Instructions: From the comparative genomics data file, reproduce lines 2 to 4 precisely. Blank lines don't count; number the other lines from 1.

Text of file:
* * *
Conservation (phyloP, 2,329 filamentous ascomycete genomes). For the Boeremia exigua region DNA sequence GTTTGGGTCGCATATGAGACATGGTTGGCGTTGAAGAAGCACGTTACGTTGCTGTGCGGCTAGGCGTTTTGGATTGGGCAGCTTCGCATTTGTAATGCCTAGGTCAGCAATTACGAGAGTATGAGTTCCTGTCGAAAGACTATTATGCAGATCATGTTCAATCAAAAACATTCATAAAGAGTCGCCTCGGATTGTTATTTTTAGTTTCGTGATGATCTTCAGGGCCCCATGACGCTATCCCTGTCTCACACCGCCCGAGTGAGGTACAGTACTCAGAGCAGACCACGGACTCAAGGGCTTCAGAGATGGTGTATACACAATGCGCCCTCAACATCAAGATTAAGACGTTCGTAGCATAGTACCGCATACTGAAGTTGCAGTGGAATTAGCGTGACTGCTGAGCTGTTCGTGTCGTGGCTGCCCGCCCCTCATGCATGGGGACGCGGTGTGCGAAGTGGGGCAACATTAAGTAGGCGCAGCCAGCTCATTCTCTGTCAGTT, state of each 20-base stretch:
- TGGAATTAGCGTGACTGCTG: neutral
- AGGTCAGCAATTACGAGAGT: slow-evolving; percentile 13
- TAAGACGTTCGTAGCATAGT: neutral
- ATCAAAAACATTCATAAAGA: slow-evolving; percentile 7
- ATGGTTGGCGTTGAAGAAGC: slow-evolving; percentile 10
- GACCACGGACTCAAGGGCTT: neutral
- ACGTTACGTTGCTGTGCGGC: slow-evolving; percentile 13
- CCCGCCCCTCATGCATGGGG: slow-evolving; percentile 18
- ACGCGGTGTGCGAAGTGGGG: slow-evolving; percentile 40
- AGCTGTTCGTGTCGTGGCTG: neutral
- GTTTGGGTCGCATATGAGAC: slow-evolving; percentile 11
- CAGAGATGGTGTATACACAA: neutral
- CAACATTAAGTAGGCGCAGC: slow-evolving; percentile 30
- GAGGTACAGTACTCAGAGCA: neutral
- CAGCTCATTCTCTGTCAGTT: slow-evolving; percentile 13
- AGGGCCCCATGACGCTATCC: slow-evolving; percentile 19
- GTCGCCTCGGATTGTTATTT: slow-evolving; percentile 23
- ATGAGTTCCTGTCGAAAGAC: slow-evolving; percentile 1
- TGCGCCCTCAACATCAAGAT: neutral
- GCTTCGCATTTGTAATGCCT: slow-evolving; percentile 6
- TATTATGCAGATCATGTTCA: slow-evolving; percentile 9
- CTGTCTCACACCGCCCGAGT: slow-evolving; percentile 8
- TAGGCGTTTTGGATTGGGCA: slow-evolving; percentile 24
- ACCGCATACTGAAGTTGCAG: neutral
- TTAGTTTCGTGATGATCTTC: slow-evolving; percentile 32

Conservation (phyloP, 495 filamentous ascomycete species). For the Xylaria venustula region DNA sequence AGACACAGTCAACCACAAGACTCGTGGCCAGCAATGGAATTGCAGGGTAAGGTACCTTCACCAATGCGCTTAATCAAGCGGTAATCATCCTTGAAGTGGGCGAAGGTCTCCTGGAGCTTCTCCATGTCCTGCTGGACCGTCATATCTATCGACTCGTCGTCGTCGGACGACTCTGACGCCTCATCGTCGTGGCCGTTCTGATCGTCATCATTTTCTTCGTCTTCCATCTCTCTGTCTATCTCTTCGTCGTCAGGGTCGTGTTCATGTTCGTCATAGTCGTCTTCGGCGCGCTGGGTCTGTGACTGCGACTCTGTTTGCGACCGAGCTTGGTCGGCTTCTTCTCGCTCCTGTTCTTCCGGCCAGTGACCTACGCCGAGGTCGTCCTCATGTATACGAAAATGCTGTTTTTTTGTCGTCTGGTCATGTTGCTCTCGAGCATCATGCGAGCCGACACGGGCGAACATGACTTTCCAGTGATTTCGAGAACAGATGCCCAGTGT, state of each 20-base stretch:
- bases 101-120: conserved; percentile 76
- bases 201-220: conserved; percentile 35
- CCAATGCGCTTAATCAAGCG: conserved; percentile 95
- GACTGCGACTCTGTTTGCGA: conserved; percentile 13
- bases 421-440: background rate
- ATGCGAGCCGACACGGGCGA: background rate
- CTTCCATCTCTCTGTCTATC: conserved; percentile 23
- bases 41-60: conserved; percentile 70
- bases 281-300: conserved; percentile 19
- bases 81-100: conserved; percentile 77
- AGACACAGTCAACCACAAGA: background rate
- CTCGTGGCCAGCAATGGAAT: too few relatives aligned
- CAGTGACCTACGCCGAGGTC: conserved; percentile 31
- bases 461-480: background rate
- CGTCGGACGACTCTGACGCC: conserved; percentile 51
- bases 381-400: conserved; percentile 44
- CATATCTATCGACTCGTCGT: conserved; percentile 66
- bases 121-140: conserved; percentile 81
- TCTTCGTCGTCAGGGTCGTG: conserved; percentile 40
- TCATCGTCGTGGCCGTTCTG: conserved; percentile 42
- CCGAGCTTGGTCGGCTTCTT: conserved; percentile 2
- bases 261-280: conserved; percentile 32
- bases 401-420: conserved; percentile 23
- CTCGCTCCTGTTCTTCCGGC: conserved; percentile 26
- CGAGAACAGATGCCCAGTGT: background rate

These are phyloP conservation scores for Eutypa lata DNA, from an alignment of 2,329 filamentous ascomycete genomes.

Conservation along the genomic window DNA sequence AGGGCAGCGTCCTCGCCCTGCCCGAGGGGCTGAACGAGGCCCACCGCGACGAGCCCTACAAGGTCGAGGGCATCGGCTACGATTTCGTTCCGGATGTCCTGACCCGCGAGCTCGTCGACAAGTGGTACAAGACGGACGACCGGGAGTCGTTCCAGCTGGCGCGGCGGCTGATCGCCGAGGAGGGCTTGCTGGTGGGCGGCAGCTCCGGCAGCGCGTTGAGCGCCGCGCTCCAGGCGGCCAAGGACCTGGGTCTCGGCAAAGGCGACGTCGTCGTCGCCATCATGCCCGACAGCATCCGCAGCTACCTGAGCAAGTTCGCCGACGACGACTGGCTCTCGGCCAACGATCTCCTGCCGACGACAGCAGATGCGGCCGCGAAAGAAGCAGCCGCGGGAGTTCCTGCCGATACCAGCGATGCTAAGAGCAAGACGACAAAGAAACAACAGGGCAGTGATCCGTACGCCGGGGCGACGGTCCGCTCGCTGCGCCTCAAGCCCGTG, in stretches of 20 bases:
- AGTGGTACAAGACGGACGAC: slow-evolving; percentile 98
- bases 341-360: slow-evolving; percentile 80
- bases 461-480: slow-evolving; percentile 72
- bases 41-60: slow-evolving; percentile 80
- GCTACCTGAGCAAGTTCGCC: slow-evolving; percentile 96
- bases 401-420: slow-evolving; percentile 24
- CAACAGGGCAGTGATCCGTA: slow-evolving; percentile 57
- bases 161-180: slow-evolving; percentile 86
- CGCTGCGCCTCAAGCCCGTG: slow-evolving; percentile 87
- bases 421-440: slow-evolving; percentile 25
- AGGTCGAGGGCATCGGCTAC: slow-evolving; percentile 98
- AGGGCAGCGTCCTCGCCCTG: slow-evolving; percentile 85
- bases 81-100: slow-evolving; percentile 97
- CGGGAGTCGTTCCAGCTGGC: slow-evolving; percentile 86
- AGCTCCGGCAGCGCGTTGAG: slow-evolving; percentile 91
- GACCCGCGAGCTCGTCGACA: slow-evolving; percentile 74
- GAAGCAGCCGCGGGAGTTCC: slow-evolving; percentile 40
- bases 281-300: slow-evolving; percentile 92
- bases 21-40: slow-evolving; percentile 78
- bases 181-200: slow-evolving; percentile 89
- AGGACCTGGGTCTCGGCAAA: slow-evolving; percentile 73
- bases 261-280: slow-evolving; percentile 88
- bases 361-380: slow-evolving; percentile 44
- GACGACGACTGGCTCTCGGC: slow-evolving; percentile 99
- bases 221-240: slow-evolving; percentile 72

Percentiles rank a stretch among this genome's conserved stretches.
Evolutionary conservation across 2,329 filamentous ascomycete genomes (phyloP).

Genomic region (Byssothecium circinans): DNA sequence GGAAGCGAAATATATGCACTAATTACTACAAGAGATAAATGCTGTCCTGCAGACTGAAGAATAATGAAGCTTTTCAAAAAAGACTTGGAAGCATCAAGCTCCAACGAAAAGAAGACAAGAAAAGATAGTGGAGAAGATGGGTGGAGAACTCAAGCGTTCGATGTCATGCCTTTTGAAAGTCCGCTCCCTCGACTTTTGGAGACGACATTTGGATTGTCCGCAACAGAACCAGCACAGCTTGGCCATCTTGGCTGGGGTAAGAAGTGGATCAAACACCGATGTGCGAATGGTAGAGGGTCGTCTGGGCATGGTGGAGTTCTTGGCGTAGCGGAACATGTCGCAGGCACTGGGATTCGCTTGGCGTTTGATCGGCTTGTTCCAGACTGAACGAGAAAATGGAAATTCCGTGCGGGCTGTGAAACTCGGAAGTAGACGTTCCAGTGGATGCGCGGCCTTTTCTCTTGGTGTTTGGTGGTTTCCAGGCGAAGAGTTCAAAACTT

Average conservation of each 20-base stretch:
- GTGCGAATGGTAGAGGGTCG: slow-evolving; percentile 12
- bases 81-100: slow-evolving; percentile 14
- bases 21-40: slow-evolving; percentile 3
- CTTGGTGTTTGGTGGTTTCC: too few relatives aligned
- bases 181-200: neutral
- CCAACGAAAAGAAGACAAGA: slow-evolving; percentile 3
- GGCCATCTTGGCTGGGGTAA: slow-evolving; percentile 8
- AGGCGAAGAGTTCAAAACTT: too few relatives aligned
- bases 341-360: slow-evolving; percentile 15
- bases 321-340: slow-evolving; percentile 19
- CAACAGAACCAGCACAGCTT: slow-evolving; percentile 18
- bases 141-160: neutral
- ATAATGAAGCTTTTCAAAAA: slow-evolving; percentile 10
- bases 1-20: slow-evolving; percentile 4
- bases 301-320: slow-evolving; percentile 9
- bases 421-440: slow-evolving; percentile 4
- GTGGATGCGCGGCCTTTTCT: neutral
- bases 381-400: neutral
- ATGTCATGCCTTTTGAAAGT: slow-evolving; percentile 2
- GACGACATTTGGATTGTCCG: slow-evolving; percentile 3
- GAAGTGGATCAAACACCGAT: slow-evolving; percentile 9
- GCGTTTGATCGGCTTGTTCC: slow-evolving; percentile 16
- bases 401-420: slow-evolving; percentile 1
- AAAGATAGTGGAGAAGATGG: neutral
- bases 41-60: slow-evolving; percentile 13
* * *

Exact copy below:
- TGGAATTAGCGTGACTGCTG: neutral
- AGGTCAGCAATTACGAGAGT: slow-evolving; percentile 13
- TAAGACGTTCGTAGCATAGT: neutral